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How COBOL REDEFINES the Way You Think About Business Programming

COBOL makes sense, beginning with planning and understanding what you’re going to do before you write the first line of code

"COBOL" in green against a green and blue background with numbers

“I got it started. It should build itself now.” So a local builder advised a cousin-in-law of mine in rural Poland who was building a house, and had requested assistance with putting the roof in place. Being more of an academic than a builder, my cousin was baffled—all he saw was a mostly unfinished roof and a pile of shingles and related materials. Finally, after spending days puzzling over the matter, he swallowed his pride and asked the builder to explain. The builder grabbed a shingle, attached it in place next to the previous shingle, and said to just keep doing it that way. So my cousin did, and the builder was right: the roof basically built itself as my cousin just put the next, then the next, then the next shingle in place!

Sometimes, writing COBOL code can be like that when we define our variables well beforehand. If you’re a COBOL programmer, you’ve probably had that “flow” experience where, having carefully designed your variables, based not only on how the data is structured, but how you intend to evaluate and manipulate it, you go to write the program and it feels like the variables are telling you how it should go, and you just have to transcribe it into code.

Before I dig into why that might be the case, and what it means, let’s take a look at other languages by way of contrast.

Comparing COBOL to Other Programming Languages

Of course, there’s Assembler, and you do have to define your data very exactly, whether you’re writing BAL or HLASM or even for a non-Z platform. But you also have to think in micro-steps as you write your code, moving data back and forth between registers and memory, setting and testing bits, passing addresses, and doing cool tricks that save steps but require another genius to understand what you did.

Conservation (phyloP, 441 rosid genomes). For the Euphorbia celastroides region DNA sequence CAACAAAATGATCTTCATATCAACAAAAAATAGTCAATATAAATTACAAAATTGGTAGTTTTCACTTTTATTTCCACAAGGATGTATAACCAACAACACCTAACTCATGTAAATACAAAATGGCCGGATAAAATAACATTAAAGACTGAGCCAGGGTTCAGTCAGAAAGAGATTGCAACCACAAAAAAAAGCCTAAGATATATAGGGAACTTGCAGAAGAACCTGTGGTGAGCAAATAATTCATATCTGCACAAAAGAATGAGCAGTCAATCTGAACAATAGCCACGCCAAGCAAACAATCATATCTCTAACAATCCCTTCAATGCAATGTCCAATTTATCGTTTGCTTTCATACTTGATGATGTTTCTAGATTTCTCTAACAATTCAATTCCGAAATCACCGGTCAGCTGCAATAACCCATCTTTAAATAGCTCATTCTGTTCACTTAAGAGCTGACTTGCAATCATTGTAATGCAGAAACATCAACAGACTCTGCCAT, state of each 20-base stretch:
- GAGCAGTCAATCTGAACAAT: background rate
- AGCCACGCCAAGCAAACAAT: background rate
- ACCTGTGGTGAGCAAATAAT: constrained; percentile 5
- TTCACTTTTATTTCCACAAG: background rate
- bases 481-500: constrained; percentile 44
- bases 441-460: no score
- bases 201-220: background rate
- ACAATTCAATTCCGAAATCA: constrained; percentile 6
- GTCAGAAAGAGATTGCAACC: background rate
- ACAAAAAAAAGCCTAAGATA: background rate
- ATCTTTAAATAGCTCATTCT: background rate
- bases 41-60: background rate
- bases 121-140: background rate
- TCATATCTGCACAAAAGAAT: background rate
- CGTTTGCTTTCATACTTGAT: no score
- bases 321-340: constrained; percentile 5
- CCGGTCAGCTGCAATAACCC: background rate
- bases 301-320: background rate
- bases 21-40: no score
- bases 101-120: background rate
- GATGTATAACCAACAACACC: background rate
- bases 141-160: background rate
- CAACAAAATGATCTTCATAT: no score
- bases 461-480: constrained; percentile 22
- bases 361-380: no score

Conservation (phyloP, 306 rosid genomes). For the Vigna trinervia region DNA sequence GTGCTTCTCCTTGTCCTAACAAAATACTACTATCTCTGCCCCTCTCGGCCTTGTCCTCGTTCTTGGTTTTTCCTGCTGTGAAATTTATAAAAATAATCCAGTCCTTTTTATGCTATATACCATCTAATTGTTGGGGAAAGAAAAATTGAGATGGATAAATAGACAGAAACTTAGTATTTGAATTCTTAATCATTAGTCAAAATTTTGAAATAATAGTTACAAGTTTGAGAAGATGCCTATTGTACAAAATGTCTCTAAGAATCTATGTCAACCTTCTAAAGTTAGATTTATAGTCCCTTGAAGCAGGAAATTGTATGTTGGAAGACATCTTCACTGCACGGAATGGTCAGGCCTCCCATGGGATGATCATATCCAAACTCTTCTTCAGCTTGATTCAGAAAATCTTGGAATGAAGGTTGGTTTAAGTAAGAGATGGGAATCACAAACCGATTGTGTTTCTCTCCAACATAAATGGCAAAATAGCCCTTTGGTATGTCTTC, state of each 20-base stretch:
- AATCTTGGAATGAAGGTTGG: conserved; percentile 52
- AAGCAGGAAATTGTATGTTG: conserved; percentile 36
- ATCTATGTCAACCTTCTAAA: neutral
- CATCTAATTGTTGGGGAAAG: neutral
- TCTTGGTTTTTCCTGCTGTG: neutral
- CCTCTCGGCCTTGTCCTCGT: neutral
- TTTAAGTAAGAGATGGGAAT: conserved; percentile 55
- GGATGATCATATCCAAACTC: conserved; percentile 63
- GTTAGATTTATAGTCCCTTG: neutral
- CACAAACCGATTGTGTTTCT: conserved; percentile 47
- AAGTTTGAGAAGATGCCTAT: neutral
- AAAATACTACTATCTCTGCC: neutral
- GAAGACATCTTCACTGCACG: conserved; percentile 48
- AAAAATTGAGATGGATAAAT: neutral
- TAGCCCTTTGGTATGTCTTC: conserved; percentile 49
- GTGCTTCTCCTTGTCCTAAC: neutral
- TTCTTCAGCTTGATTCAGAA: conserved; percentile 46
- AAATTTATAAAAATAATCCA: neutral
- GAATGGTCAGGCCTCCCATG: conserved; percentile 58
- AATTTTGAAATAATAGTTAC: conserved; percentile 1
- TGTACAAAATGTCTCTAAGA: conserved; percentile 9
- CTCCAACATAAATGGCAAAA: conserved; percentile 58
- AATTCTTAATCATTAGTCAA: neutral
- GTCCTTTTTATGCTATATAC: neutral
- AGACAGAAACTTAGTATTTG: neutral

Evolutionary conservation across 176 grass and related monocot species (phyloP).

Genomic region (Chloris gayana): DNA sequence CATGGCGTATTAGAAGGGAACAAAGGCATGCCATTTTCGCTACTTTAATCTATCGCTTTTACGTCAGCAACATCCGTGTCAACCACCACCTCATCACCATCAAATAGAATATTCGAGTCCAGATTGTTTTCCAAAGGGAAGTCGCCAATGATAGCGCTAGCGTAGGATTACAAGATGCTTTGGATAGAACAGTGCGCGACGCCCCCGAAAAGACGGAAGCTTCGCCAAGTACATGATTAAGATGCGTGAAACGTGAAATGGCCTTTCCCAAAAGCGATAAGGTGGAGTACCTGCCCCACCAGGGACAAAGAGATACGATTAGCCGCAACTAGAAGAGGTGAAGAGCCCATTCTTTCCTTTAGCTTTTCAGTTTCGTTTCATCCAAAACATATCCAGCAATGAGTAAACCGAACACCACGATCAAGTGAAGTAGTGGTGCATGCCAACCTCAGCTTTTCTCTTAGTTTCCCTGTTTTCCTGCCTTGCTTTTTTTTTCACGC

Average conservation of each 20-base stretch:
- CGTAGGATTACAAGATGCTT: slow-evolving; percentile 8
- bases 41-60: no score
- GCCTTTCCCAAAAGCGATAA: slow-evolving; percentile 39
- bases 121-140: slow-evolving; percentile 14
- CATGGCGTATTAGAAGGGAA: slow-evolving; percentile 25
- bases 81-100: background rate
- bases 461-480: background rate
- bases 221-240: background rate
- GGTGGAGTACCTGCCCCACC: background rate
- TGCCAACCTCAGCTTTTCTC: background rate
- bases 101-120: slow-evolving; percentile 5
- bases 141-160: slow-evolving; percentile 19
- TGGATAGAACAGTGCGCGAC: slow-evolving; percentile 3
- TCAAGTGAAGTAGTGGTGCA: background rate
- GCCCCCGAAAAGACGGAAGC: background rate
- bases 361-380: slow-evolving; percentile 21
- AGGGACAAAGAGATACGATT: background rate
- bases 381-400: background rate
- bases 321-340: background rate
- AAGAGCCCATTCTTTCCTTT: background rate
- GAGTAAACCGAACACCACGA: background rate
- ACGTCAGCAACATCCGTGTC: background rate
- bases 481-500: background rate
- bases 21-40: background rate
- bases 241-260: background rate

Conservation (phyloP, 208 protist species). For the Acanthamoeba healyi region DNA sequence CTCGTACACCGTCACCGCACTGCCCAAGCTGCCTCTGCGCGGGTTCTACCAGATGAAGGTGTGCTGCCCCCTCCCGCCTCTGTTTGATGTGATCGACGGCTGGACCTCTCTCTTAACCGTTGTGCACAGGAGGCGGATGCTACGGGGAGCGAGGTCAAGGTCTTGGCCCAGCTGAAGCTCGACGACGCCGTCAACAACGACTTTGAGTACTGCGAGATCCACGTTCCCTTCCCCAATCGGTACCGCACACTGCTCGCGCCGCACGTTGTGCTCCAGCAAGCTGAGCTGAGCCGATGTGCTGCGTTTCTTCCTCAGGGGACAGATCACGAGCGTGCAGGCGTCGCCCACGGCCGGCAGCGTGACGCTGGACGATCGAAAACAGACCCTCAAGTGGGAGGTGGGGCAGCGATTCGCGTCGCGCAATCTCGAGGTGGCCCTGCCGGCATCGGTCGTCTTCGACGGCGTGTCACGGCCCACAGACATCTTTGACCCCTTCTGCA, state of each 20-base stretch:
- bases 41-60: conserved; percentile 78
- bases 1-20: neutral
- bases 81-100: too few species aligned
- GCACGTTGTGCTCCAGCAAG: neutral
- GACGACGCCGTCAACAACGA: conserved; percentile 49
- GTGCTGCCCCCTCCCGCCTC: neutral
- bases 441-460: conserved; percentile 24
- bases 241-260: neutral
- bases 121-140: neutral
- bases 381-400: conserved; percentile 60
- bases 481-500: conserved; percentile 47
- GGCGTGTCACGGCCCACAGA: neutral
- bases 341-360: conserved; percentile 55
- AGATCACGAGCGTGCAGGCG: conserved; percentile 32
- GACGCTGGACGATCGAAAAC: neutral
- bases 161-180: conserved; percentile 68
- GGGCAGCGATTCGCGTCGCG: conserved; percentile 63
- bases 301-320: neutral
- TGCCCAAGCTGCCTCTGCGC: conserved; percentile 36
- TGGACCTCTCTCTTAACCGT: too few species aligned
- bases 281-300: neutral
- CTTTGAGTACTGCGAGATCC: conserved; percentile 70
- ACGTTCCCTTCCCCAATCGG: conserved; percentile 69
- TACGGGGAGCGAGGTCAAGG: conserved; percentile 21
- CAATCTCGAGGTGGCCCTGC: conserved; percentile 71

And there are traditional third-generation languages (3GLs) like PL/I, FORTRAN, and C. Again, you have to explicitly define your variables, but they’re really more like buckets to drop your data into than manifestations of what your code is going to do with them. It’s not uncommon to wait on typing up the definition of a variable until you’ve reached the place in the program you’re writing where you realize you’re going to need one or more variables, decide on a cute name for them, and add it to your other definitions at the beginning of the routine. There may also be structured variables that come from an external routine or a data source you’ll be reading from or writing to, but again, they’re not really telling you how you’re going to use them—you decide that as you write the program.

Then there are fourth-generation languages (4GLs) such as my favorite, REXX. You don’t even need to define your variables—using them makes them magically appear. So, as you write your program, you realize you’ll need a stem variable to read data from disk, and so you do your I/O command and give it the variable name. And voilà! Your variable, or array, exists.